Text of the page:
- Natalie Sherman
- BBC business correspondent from New York
The U.S. Supreme Court has struck down President Biden’s rule requiring employees at major companies to get vaccinated or wear masks and get tested every week.
The U.S. Supreme Court justices said the injunction was beyond the authority of the Biden administration.
In addition, they ruled that a more limited vaccine mandate should be imposed on staff at government-funded healthcare facilities.
The Biden administration says the mandates will help fight the pandemic.
U.S. President Joe Biden, whose approval ratings have been declining, expressed dismay at the Supreme Court’s decision to “block common-sense lifesaving demands on employees.”
He added: “I call on business leaders to immediately join those businesses that have taken action, including one-third of Fortune 100 companies, in developing vaccination requirements to protect their people, customers and communities.”
Former U.S. President Donald Trump welcomed the Supreme Court’s decision, saying the vaccine mandate “would further damage the economy.”
“We are proud that the Supreme Court did not back down,” he said in a statement. “There is no injunction!”
This applies to workplaces with at least 100 employees, affecting about 84 million employees, and is enforced by employers.
Opponents, including several Republican states and some business groups, say the Biden administration has overstepped its authority on the demands. The requirements were introduced last November, prompting immediate legal challenges.
The justices agreed in a 6-3 vote, saying workplace safety rules for large employers are too broad and should not be covered by the Department of Labor’s Occupational Health and Safety Administration. Administration) to manage workplace safety.
“Coronavirus can and does spread in homes, schools, during sporting events, and wherever people gather,” the Supreme Court’s majority wrote.
“This pervasive risk is no different from everyday dangers like crime, air pollution or any infectious disease.”
“This is not an ‘everyday exercise of federal authority,'” they added, “rather, it is a grave violation of the lives and health of a large number of employees.”
And they voted 5 to 4 on restrictive rules for more than 10 million workers in government-funded health facilities that would not raise the same concerns.
That said, imposing restrictions on recipients of public funds is “fully” within the authority of the Secretary of Health and Human Services.
The rulings come as some of the policies take effect this week.
These rulings reflect the political makeup of the Supreme Court. Currently, most justices on the Supreme Court are appointed by Republican presidents.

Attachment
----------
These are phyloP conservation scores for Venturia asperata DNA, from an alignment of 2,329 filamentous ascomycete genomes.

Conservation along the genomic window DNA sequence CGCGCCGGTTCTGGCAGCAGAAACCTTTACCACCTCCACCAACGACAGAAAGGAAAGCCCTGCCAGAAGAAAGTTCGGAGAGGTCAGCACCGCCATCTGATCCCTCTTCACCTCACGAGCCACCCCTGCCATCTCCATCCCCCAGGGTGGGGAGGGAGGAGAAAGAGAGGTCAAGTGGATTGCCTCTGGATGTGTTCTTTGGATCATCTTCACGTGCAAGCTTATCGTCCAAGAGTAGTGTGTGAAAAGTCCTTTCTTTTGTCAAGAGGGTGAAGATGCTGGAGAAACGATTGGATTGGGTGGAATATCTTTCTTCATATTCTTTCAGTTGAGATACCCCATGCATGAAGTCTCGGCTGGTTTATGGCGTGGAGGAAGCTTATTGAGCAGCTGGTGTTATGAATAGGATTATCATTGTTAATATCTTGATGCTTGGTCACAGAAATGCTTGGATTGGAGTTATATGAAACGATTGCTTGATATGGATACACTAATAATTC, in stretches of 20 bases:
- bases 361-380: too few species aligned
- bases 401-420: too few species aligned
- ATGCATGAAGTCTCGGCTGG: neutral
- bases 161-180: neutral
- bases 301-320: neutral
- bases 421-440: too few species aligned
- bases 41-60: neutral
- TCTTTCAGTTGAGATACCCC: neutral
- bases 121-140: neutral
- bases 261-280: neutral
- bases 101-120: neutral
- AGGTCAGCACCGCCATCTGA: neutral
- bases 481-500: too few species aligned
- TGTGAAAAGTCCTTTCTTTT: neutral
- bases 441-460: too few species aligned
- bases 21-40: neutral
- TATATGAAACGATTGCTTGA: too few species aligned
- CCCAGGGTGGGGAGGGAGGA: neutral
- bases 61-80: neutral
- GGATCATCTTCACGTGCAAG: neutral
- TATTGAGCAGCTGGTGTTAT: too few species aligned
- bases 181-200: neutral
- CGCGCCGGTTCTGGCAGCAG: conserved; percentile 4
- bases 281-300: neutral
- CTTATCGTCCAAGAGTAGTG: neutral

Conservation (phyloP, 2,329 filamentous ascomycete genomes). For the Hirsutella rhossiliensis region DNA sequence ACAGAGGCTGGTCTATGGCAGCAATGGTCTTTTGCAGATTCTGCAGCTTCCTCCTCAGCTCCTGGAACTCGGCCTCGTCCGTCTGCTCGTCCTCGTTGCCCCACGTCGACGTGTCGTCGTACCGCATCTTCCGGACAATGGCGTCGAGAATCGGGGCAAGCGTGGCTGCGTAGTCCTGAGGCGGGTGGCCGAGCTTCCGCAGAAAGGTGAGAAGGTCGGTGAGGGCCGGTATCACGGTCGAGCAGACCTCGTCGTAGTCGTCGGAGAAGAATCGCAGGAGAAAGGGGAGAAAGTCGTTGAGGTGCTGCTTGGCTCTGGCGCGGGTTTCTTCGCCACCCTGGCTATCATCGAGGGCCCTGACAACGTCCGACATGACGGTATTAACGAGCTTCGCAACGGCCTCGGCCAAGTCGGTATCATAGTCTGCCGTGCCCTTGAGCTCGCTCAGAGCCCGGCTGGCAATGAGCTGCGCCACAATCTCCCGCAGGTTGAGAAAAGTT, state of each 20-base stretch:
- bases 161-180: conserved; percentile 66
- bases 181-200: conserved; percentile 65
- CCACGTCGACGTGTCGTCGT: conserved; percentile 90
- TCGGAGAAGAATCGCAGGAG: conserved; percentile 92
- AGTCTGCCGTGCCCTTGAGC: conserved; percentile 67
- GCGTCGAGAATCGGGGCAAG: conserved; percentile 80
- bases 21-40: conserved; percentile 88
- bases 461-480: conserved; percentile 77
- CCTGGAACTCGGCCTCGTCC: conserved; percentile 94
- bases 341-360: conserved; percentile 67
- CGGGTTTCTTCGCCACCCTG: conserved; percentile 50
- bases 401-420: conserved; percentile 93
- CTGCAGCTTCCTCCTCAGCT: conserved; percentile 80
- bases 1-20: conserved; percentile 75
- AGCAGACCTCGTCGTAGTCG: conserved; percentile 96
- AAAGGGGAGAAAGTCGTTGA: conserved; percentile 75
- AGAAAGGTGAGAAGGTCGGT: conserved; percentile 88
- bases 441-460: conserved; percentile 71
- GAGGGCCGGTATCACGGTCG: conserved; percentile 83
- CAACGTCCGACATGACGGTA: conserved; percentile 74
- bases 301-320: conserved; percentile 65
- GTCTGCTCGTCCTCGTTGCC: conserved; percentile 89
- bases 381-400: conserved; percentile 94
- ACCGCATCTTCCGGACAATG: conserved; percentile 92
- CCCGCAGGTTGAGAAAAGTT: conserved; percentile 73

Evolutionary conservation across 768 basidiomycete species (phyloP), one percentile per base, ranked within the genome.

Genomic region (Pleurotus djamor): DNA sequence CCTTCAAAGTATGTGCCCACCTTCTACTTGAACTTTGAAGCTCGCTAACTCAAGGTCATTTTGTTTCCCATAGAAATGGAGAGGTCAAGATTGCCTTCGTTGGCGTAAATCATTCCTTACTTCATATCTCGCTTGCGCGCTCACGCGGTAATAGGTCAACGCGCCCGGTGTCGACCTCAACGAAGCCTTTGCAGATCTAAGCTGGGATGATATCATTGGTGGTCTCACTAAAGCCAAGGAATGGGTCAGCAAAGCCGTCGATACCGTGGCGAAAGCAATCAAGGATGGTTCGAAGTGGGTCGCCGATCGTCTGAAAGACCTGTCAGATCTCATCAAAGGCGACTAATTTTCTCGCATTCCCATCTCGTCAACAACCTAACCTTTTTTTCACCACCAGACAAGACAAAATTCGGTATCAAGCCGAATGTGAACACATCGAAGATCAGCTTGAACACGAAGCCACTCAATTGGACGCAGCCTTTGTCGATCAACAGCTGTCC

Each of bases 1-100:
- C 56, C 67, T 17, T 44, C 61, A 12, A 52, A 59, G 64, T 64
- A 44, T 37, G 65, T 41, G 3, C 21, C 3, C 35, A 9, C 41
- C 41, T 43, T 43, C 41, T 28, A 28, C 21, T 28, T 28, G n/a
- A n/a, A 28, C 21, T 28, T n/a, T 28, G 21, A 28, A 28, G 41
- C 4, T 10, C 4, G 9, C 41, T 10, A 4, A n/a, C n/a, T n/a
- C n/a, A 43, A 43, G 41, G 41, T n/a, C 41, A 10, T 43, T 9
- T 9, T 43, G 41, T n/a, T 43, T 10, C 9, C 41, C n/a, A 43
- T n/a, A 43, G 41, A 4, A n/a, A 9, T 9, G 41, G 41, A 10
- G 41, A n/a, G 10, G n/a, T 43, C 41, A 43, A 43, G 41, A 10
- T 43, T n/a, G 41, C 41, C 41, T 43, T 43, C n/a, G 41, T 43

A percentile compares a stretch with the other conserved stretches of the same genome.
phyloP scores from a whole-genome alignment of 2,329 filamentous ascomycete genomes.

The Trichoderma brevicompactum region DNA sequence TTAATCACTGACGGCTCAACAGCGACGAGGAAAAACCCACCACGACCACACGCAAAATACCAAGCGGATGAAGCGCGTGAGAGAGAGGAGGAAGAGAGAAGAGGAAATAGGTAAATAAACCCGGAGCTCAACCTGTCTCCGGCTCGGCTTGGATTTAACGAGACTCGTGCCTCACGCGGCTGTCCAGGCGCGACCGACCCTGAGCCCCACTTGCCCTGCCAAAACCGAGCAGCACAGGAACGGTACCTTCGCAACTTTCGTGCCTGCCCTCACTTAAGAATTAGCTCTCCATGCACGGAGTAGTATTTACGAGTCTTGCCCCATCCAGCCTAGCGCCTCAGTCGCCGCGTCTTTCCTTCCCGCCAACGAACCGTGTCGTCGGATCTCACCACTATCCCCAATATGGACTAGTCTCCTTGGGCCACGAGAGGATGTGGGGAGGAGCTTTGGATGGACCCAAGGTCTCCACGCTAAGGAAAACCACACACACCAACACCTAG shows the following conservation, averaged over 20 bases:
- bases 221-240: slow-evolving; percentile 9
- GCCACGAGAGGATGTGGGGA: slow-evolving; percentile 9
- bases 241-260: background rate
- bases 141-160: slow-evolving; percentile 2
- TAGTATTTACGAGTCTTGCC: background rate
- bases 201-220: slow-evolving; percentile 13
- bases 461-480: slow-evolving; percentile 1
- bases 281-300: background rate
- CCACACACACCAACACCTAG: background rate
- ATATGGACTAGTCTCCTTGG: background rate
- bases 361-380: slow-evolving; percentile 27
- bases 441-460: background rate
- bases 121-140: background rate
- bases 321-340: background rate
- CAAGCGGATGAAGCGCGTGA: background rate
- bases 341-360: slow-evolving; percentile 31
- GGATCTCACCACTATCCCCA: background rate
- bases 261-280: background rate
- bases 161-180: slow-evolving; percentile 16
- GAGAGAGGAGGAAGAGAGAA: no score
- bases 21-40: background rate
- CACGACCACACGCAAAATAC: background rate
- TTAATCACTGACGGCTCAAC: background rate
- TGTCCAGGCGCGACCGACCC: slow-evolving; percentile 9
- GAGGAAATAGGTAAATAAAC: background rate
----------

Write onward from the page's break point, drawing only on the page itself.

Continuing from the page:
Three liberal Supreme Court justices opposed blocking the vaccine mandate, saying such a decision “impedes the federal government’s ability to respond to the novel coronavirus, which poses an unprecedented threat to our nation’s employees.”
Chief Justices John Roberts and Brett Kavanaugh, seen as moderates among the majority of conservatives, joined liberals in allowing the health care rule to go into effect.
The decision comes as the U.S. is experiencing another wave of Covid-19 infections, with the Omicron variant causing record numbers of cases and hospitalizations.
More than 60% of Americans are fully vaccinated. In addition to government regulations, some companies, including Google, Citibank and IBM, have moved forward with their own requirements.
The lobbying group the National Federation of Independent Businesses is one of the lead plaintiffs challenging the government’s workplace vaccine regulations. The group alleges that the rule will impose a new burden of compliance costs on small business owners, make filling job openings more difficult, and lead to lost profits and lost sales.
“Today’s decision is a welcome consolation for America’s small businesses, who have been working hard to get their businesses back on track since the beginning of the pandemic,” said Karen Harned, executive director of the organization’s legal department. .”
BBC North America correspondent Anthony Zurcher
Ultimately, whether a Joe Biden vaccine mandate can be enforced is based on judicial interpretation of federal regulations, not a call for individual liberty principles or the greater good.
According to the Supreme Court majority, Biden has the law on his side when he orders healthcare workers to be vaccinated, but using 51 years of workplace safety regulations to impose vaccine or testing requirements on all major employers is too ambitious.
Once again, the current balance of the Supreme Court is highlighted, with four solid conservative justices, three solid liberal justices and two — Chief Justices John Roberts and Brett Kavanaugh — on ideological fulcrums.
The mixed justice package is just the latest setback in the president’s coronavirus response plan, which often appears to lag the latest twist in the outbreak. The government was slow to encourage stronger needles, and Omicron caught the government off guard by causing a surge in testing demand.
Now, Biden must either persuade Congress to act on the injunction, which is unlikely given that the rest of his agenda continues to hit a wall in the Senate, or he must come up with a new way to lead the country out of the shadow of the new crown epidemic.